- Martel V, Schlyter F, Ignell R, Hansson BS, Anderson P (2011). "Mosquito Feeding Affects Larval Behaviour and Development in a Moth". PLoS ONE 6 (10): e25658. doi:10.1371/journal.pone.0025658.
- Wahid I, Sunahara T, Mogi M (2003). "Maxillae and mandibles of male mosquitoes and female autogenous mosquitoes (Diptera: Culicidae)". Journal of medical entomology 40 (2): 150–158. doi:10.1603/0022-2585-40.2.150. PMID 12693842.
- Mullen, Gary; Durden, Lance (2009). Medical and Veterinary Entomology. London: Academic Press.
- Richards, O. W.; Davies, R.G. (1977). Imms' General Textbook of Entomology: Volume 1: Structure, Physiology and Development Volume 2: Classification and Biology. Berlin: Springer. ISBN 0-412-61390-5.
- Ribeiro JM, Francischetti IM (2003). "Role of arthropod saliva in blood feeding: sialome and post-sialome perspectives". Annual Review of Entomology 48: 73–88. doi:10.1146/annurev.ento.48.060402.102812. PMID 12194906.
- Grossman GL, James AA (1993). "The salivary glands of the vector mosquito, Aedes aegypti, express a novel member of the amylase gene family". Insect Molecular Biology 1 (4): 223–232. doi:10.1111/j.1365-2583.1993.tb00095.x. PMID 7505701.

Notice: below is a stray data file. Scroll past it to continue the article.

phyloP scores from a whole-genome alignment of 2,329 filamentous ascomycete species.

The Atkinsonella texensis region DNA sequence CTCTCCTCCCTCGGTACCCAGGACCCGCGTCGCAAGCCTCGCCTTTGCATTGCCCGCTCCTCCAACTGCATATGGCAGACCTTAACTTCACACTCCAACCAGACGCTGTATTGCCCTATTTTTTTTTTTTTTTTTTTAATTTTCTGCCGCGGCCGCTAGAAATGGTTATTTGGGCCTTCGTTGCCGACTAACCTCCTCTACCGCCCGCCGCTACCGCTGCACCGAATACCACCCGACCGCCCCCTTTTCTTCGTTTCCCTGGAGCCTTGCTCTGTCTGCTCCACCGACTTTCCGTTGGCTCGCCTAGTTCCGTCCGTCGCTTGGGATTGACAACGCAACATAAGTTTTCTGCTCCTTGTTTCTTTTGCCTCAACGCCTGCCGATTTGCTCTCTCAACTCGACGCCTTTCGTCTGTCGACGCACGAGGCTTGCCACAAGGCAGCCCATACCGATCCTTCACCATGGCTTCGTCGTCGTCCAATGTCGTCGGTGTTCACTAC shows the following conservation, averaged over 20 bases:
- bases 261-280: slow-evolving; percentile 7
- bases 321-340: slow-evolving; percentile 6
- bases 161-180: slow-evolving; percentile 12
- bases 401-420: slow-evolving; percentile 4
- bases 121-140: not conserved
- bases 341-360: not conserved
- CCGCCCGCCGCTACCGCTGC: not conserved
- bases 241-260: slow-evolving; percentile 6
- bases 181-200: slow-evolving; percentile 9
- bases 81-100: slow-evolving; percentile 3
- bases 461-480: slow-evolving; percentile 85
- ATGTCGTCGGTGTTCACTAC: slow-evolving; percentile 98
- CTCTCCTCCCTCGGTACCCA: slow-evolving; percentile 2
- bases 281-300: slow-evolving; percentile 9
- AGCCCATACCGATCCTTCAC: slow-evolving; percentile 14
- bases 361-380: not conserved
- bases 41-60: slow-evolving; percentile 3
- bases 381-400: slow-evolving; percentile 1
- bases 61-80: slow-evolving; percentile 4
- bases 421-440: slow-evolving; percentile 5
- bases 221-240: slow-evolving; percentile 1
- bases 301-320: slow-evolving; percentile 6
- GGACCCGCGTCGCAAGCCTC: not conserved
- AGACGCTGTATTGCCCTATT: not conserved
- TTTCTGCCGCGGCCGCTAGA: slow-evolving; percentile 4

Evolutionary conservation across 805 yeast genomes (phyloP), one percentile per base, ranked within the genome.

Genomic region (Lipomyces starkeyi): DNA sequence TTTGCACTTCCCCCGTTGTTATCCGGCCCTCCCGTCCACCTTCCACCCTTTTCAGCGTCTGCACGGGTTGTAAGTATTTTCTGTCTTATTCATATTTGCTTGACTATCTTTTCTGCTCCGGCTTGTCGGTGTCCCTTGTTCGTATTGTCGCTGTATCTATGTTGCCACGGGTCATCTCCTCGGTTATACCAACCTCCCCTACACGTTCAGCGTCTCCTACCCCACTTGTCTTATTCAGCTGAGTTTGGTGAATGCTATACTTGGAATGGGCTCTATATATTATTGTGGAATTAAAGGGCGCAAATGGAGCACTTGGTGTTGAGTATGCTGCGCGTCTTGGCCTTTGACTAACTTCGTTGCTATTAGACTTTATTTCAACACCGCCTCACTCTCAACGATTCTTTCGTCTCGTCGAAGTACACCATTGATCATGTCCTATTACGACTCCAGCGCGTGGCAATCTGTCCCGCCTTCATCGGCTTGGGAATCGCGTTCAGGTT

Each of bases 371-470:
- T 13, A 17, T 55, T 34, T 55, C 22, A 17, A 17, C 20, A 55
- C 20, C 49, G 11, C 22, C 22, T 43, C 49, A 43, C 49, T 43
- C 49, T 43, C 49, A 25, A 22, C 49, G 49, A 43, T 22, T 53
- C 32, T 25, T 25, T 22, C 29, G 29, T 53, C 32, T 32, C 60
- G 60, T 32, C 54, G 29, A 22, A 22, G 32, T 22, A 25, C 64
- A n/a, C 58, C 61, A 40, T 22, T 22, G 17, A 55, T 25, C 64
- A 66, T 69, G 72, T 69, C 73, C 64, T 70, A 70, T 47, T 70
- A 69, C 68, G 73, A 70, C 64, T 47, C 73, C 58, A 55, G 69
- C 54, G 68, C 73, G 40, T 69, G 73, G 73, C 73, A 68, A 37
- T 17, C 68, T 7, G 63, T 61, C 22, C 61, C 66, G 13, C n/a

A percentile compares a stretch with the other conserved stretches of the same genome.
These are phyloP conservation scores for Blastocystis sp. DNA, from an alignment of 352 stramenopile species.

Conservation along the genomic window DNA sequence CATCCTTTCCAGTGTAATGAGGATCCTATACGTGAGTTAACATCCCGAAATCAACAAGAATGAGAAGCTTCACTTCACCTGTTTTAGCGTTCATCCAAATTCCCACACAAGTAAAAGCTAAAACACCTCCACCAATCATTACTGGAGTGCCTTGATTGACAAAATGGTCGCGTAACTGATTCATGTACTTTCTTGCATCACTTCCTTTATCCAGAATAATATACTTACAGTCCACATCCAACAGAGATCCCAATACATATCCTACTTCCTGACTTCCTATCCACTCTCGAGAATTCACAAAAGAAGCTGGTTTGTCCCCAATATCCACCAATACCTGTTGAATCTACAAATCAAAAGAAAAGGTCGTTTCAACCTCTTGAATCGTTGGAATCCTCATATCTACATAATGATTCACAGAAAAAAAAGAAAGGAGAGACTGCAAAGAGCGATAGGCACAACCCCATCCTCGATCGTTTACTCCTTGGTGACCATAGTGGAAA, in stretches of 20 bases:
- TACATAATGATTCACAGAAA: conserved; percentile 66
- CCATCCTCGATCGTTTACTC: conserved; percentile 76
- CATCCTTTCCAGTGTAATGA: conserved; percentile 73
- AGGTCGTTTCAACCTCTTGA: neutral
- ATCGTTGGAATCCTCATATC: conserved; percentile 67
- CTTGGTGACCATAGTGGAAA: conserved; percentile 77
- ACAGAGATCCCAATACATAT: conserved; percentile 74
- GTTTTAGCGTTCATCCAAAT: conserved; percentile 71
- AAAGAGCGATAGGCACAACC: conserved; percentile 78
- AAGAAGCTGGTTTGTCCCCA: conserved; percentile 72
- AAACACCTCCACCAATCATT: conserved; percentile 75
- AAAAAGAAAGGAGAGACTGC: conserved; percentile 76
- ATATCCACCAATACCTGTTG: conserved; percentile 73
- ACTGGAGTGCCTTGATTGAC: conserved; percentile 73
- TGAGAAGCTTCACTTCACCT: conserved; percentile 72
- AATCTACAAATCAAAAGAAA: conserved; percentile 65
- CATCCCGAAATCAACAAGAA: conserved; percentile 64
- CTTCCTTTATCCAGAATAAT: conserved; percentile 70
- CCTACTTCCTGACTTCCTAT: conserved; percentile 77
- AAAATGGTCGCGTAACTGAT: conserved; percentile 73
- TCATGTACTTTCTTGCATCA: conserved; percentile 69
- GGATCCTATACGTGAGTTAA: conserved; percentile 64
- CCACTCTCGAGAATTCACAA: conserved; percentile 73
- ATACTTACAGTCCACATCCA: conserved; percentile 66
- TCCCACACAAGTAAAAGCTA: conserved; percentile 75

- Rossignol PA, Lueders AM (1986). "Bacteriolytic factor in the salivary glands of Aedes aegypti". Comparative Biochemistry and Physiology B 83 (4): 819–822. doi:10.1016/0305-0491(86)90153-7. PMID 3519067.
- Valenzuela JG, Pham VM, Garfield MK, Francischetti IM, Ribeiro JM (2002). "Toward a description of the sialome of the adult female mosquito Aedes aegypti". Insect Biochemistry and Molecular Biology 32 (9): 1101–1122. doi:10.1016/S0965-1748(02)00047-4. PMID 12213246.
- Bissonnette EY, Rossignol PA, Befus AD (1993). "Extracts of mosquito salivary gland inhibit tumour necrosis factor alpha release from mast cells". Parasite Immunology 15 (1): 27–33. doi:10.1111/j.1365-3024.1993.tb00569.x. PMID 7679483.
- Cross ML, Cupp EW, Enriquez FJ (1994). "Differential modulation of murine cellular immune responses by salivary gland extract of Aedes aegypti". American Journal of Tropical Medicine and Hygiene 51 (5): 690–696. PMID 7985763.
- Zeidner NS, Higgs S, Happ CM, Beaty BJ, Miller BR (1999). "Mosquito feeding modulates Th1 and Th2 cytokines in flavivirus susceptible mice: an effect mimicked by injection of sialokinins, but not demonstrated in flavivirus resistant mice". Parasite Immunology 21 (1): 35–44. doi:10.1046/j.1365-3024.1999.00199.x. PMID 10081770.